Once released from quarantine the family moved to Pitt Town, where John worked as a wheelwright on McDonald’s Farm. Two weeks after her release from quarantine, Mary gave birth to Emily (15 Dec 1838). Emily was baptised on the 27th January 1839 at Pitt Town.
In 1842 the family moved over the river to Wilberforce, where John became the second school master, and where the last two daughters were born to John and Mary.
On 5 Feb 1861 Emily married John Cullen Brown, the grandson of a convict, in Sydney. Sadly, John died on 18 Jul 1861 of “Exhaustion from severe injury to leg” at Millers Point, Sydney. Emily was pregnant with his son, John Cullen Browne II, who was born 29 Nov 1861 gave birth to son John Cullen Brown II at Wilberforce. The boy seems to have been raised by his uncle, William Charles Browne, at Pullaming Station.
Nothing more is known of Emily until 6 May 1871, when she married John Beston at Camden . He was an Irish Catholic Schoolteacher, who had been born about 1827 in Dungarvan, Waterford, Ireland, and had arrived as an assisted immigrant in Morton Bay in 1855 on the “Fortune” with his wife Sabina Alice Gavin, who he had married in Dublin. The couple had 5 children (Mary, James, Michael, Margaret & Teresa) before Sabina died in 1868.
Emily and John Beston had two children, Arthur, born 1872, and Emily Teresa, born 1874. Emily died 3 weeks later (19 May 1874) of Puerperal Fever, leaving John a widower with 7 children. All of these events occurred at Spaniard’s Hill near Camden. Emily was buried 25 May 1874 at the Pioneer Section, Old Roman Catholic Cemetery, Campbelltown NSW.
Ruth... 1842 -
Ruth married the brother of her sisters husband. Ruth and John Ford had 5 children, 2 girls and 3 boys.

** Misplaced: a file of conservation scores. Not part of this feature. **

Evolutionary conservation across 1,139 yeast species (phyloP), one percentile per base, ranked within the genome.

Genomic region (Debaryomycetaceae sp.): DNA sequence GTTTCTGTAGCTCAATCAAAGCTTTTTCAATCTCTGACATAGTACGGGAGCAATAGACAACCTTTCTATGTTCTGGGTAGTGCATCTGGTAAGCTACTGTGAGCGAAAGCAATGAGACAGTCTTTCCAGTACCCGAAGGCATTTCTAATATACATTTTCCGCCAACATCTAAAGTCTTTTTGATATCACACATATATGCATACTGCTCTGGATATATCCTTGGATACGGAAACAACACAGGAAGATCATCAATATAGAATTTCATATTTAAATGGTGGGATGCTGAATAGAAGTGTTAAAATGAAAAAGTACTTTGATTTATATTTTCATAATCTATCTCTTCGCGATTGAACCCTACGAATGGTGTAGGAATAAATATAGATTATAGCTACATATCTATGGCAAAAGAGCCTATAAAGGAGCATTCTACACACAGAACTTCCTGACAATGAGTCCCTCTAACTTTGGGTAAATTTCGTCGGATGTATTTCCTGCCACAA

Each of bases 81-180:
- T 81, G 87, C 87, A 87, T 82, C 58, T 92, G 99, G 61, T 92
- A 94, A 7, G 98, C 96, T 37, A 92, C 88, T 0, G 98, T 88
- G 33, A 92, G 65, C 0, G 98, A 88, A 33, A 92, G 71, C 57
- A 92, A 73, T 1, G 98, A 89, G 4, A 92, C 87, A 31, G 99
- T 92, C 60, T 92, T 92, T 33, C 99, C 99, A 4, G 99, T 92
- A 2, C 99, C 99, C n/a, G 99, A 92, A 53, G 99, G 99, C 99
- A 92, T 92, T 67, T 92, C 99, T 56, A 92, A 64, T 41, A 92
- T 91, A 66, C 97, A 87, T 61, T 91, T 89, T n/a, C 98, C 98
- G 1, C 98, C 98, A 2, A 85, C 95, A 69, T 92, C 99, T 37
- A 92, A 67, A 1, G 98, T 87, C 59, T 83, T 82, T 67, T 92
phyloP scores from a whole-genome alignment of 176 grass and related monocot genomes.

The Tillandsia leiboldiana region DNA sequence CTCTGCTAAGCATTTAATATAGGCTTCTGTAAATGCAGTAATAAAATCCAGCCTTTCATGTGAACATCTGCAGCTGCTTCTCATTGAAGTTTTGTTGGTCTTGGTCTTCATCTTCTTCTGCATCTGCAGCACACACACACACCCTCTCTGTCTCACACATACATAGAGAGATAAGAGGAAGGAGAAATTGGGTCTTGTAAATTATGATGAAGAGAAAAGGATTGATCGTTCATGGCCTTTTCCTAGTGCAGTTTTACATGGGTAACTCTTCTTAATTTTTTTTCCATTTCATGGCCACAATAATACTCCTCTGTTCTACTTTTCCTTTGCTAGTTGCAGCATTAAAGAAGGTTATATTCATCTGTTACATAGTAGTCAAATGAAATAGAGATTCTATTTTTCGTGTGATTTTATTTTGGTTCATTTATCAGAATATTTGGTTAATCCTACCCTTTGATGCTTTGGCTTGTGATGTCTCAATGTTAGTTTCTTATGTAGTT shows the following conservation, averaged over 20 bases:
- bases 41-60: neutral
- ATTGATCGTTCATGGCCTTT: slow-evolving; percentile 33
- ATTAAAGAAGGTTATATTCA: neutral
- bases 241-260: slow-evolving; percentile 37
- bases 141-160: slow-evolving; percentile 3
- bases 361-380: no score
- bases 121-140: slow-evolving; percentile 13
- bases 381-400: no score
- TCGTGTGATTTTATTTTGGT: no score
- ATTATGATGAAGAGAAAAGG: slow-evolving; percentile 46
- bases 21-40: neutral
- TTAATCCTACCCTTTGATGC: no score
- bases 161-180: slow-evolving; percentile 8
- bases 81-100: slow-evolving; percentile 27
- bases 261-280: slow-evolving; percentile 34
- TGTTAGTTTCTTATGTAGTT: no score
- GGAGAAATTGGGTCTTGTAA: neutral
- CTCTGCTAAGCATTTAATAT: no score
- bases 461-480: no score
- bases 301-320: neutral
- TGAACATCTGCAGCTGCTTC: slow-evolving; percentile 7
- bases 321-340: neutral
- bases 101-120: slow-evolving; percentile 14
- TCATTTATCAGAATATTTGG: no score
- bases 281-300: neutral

Ruth Ford (Wenban) lived in Strathfield the last five years of her life.
Bathsheba married William Hudson who's family latter went on to become Hudsons Timber and Hardware.
Thats 'udsom with a "H"
Bathsheba and William had 8 children, 4 boys and 4 girls.
© 2008 Wenban Family. Website by Myles design.
The Colonial Life
Proposed Flag c1838
John Wenbans Sundial
John Wenbans Grave Wilberforce NSW
· John Wenban, ( the authors Gt,Gt,Gt Grandfather)
· David Wenban,(the authors Gt,Gt Grandfather)
.Saul Wenban and Jesse Wenban
· Mary Wenban
· Michal Wenban, Emily Wenban and either Mary Ann Wenban or Merab
Wenban (the location of the other daughter is unknown – she may have been visiting friends)
· 1 male ticket of leave convict, single, aged between 21 and 45, Church of
England, Mechanic and artificer, name unknown.
John Wenban started an account book while he was living in Pitt Town. It records the birth of many cows, such as “Bally”, “Beauty” and “Nimrod”. It also shows records of money received for ferrying people across the river and for singing in the Pitt Town Hall and teaching the fiddle, along with details of a large flood in the Hawkesbury Low lands (April 18 & 19 1842).
Family Tree. hand penned by John Wenban
Wilberforce Parochial School - Roll Book
Fees 6/- per quarter
Girls - June 1856
Mary Ann Bowd
Ellen Bushell Elizabeth Cavanough Mary A. Cavanough Ann Cross
Rosanna Cross Susan Cross
Mary A. Cobcroft Blanch Dunstan Grace Dunstan Rachel Dunston Hannah Durrington
Sarah Durrington Maria Farlow
Em Robinson Rosanne Teal
Bathsheba Wenban Ruth Wenban
click photo to enlarge
Wilberforce Parochial School c1819
St Johns Church Wilberforce
Front view St Johns
copies of original immigration arrival of John and Mary aboard the "Maitland" in 1838
A "sampler" sewn by the hand of Ruth Wenban C.1850's
Bathsheba & Merab